The facts that I was referring to is people dying 25-30 years earlier than everyone else once prescribed this class of drug. The highly debilitating side effects that severely reduce quality of life, & the highly over prescribed nature of these drugs; in opposition to far more effective & proven method's of treatment, & support.
 
R

ramboghettouk

Well-known member
Founding Member
Joined
Jan 7, 2008
Messages
17,191
Location
london
To some extent i can agree with psychotherapy as an alternative to meds, even a better alternative, what annoys me is when you encourage people to come off meds without support, i know you deny that but your constantly posting anti med arguments that will encourage people to come off meds without support

Maybe meds aren't perfect by any means but people who self medicate on alcohol are damaging themselves and those around them more

I don't agree with forcing meds on people, though when someone is behaving in a way that compromises the happiness of those around them and when those around are vulnerable themselves there is an argument, people do not have the right to come off meds and behave in any antisocial way that effects those around them, those around them have rights as well

I stand by what i say, when what i say is cut and pasted it is not what i said
 
A

Apotheosis

Guest
To some extent i can agree with psychotherapy as an alternative to meds, even a better alternative,
It's taken years to get such acknowledgement out of you; it would be better if most people acknowledged such things.

what annoys me is when you encourage people to come off meds without support,
Nope - never done that.

i know you deny that but your constantly posting anti med arguments that will encourage people to come off meds without support
What about all the people arguing that people must take meds & telling people to take meds??? That's OK is it?

Maybe meds aren't perfect by any means but people who self medicate on alcohol are damaging themselves and those around them more
2 separate issues to my understanding.

I don't agree with forcing meds on people, though when someone is behaving in a way that compromises the happiness of those around them and when those around are vulnerable themselves there is an argument, people do not have the right to come off meds and behave in any antisocial way that effects those around them, those around them have rights as well
We have laws, & a psychiatric system ect ect ect - That enforce such things - What's so wrong with it all? If drugging people as a matter of policy & treating people as they are treated under the current system is 'correct' procedure - then why all the moaning? Why all the problems?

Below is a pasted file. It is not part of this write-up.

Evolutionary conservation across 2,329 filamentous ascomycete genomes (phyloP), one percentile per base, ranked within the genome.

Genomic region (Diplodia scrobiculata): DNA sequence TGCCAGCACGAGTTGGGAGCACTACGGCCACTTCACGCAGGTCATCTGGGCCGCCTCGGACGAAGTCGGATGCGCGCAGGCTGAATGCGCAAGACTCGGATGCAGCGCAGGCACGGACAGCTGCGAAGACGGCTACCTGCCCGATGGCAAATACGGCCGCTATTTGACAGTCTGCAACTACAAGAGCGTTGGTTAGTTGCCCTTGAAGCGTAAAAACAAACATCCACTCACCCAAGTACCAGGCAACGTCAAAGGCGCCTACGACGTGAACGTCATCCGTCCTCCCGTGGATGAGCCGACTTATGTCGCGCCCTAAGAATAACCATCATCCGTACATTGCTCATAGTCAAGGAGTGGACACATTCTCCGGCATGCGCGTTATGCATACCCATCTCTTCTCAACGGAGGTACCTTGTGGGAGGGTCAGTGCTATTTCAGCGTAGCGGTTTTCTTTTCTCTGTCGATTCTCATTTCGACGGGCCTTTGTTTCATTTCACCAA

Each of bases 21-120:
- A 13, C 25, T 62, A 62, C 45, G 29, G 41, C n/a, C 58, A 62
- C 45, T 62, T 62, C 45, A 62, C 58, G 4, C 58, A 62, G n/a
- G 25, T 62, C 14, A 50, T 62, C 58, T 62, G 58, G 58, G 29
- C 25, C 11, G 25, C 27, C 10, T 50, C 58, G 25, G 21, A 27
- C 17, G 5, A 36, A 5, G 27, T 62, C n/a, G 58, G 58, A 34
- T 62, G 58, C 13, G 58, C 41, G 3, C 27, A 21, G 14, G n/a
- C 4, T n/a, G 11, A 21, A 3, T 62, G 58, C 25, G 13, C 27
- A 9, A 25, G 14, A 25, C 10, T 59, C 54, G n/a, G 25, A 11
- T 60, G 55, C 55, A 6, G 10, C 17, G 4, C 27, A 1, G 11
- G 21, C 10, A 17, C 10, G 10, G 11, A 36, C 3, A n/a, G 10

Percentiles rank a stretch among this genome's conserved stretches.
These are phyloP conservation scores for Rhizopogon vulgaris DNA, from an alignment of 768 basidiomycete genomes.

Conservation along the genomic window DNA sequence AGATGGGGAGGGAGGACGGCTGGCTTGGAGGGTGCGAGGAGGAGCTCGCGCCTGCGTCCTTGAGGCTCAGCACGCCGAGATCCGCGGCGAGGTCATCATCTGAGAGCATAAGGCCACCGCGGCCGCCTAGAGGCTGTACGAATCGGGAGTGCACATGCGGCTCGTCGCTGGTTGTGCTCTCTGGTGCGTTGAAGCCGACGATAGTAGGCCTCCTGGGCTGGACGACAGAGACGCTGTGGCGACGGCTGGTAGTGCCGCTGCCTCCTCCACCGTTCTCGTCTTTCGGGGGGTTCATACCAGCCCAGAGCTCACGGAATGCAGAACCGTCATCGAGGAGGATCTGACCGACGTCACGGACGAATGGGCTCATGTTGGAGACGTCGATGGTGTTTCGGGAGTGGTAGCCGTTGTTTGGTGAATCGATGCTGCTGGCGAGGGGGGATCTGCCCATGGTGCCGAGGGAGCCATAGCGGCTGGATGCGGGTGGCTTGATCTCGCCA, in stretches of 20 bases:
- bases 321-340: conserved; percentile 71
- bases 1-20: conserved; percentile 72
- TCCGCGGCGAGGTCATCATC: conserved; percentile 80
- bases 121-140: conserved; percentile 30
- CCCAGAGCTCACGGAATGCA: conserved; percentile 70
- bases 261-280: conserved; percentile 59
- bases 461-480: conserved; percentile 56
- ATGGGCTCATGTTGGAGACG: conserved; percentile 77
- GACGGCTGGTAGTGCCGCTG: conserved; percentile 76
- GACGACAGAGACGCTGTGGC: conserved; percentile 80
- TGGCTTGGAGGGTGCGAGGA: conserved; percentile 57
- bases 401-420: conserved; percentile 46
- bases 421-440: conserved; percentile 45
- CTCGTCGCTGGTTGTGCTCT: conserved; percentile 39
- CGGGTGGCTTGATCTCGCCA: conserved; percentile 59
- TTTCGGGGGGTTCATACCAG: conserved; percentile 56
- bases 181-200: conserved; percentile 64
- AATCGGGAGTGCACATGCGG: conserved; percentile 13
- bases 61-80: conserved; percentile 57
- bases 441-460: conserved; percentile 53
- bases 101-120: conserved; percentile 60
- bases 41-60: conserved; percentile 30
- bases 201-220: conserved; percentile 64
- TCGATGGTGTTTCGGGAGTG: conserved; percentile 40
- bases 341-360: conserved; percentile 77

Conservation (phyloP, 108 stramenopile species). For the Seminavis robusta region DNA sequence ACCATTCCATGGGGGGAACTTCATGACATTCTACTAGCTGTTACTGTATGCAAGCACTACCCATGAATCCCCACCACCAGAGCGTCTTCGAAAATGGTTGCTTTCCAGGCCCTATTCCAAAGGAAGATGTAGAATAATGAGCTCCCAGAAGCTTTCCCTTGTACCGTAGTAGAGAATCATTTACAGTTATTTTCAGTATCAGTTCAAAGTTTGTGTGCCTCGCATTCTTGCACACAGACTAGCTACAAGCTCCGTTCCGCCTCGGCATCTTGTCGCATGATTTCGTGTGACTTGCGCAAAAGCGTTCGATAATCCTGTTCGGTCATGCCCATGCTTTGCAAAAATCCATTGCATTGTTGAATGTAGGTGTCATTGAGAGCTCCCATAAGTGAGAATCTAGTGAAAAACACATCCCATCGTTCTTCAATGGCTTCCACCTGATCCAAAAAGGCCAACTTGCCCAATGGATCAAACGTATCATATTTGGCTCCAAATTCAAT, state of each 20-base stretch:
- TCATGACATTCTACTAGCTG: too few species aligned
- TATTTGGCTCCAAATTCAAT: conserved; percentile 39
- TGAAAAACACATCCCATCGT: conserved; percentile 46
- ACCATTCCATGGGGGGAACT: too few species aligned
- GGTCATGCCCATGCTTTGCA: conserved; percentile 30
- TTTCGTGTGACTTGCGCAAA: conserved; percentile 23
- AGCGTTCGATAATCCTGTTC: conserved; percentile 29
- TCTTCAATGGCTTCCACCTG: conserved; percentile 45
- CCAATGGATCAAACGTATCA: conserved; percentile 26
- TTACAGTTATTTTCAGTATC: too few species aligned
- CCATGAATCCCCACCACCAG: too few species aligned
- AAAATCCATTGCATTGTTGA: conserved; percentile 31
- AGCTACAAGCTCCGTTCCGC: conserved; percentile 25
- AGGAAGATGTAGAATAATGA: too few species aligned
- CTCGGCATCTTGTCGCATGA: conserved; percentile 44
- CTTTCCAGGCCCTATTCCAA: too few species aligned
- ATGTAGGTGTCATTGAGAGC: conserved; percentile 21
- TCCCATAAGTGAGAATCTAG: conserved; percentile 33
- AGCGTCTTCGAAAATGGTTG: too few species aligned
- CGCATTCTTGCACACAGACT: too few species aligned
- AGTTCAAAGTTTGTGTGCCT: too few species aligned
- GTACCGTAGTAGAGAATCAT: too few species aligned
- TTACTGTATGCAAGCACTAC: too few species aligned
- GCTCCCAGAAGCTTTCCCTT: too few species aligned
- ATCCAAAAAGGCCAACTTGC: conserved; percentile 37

I stand by what i say, when what i say is cut and pasted it is not what i said
Good for you, I stand by what I say too. I have never edited any of your posts.
 
S

starfish

Well-known member
Joined
Oct 15, 2009
Messages
655
Location
country cottage
cut and paste

well said rambo. i ran out of my meds last week and have gone a bit manic.
 
R

ramboghettouk

Well-known member
Founding Member
Joined
Jan 7, 2008
Messages
17,191
Location
london
Seems a certain person has cut and pasted my words taken them totally out of context then argued against them as usual

If i could handle the computer classes i could do the same i guess
 
A

Apotheosis

Guest
i ran out of my meds last week and have gone a bit manic.
If being drugged is so important - then why have you run out of them; & risking your mental health messing around with medication?
 
R

ramboghettouk

Well-known member
Founding Member
Joined
Jan 7, 2008
Messages
17,191
Location
london
Take a computer class the cheap ones are overcrowded, i can't handle them with my social anxiety and the better ones are too expensive

You'll probably make a point about the drugs not working which is true but they're working well enough to prevent the extremes of behaviour

Maybe you think if you argue the psychotherapists position enough one will offer you free psychotherapy, let me tell you they're only interested in those who can pay a fortune up front
 
A

Apotheosis

Guest
Take a computer class the cheap ones are overcrowded, i can't handle them with my social anxiety and the better ones are too expensive
You could always teach yourself? I did - or just carry on moaning & doing nothing about it.

You'll probably make a point about the drugs not working which is true but they're working well enough to prevent the extremes of behaviour
If they work so well - then why do the people on the most drugs appear the illest? & how come people on drugs appear so f*cked up & unhappy? The more drugs the more f*cked up & unhappy they appear to be.

If these drugs are so wonderful - then why not just put everyone on them? & make it compulsory to give them to all children as well - like they do in America.

Maybe you think if you argue the psychotherapists position enough one will offer you free psychotherapy, let me tell you they're only interested in those who can pay a fortune up front
Not all of them. I have some things in the pipeline. To be honest; I've learnt in many ways to be my own counsel - there are better methods of recovery as well - don't worry; I'm not gonna throw my pearls to pigs.
 
Last edited:
I

IntrospectionFtw!

Well-known member
Joined
Dec 3, 2009
Messages
383
Location
Buried under a sand castle.
tbh I'm more worried about the kemadrin i took about two months ago i'm still feeling the negative effects of it seems to be mimicing dementia.
 
R

ramboghettouk

Well-known member
Founding Member
Joined
Jan 7, 2008
Messages
17,191
Location
london
theres a question you've been avoiding answering so i'll ask it again do pdeople have the right to refuse meds and then behave in a way that impacts negatively on those around them, when if they take meds they would act otherwise?

To quote the voices at outpatients you don't have to be a danger to yourself or society to be annoying the neighbours
 

Similar threads

Top